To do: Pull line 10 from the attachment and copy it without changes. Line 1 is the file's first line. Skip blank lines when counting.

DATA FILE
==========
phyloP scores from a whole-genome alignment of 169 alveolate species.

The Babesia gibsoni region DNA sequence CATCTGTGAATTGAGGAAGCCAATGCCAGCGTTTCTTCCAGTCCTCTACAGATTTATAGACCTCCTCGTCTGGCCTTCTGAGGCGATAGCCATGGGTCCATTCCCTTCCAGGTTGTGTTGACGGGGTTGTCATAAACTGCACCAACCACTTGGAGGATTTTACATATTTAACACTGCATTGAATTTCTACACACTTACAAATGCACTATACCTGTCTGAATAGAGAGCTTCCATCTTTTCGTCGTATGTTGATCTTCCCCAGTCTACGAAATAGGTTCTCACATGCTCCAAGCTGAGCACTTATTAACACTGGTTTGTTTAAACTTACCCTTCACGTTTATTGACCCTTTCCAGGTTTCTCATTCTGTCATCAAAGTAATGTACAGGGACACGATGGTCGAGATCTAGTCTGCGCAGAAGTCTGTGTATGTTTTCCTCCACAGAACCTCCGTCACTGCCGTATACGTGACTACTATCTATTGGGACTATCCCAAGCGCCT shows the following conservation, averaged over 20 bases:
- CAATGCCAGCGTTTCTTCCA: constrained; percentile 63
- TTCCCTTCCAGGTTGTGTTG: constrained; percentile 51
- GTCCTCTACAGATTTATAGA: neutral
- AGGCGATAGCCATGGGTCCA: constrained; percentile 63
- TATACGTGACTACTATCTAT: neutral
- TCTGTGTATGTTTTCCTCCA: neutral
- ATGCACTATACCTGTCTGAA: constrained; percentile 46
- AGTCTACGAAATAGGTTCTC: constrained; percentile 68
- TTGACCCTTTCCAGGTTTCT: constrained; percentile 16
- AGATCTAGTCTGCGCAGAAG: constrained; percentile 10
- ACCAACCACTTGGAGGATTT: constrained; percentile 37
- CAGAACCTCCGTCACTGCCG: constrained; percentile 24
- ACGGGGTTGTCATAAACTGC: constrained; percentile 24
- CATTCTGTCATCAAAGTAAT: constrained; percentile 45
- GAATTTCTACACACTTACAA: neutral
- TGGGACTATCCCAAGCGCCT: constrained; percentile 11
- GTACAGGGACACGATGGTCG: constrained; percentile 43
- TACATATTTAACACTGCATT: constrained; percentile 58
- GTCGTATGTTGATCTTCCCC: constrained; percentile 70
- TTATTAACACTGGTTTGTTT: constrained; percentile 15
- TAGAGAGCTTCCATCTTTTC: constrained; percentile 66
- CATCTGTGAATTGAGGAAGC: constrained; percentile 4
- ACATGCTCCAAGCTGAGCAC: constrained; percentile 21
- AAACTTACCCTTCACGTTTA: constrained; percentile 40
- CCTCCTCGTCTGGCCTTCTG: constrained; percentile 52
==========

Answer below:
- AGTCTACGAAATAGGTTCTC: constrained; percentile 68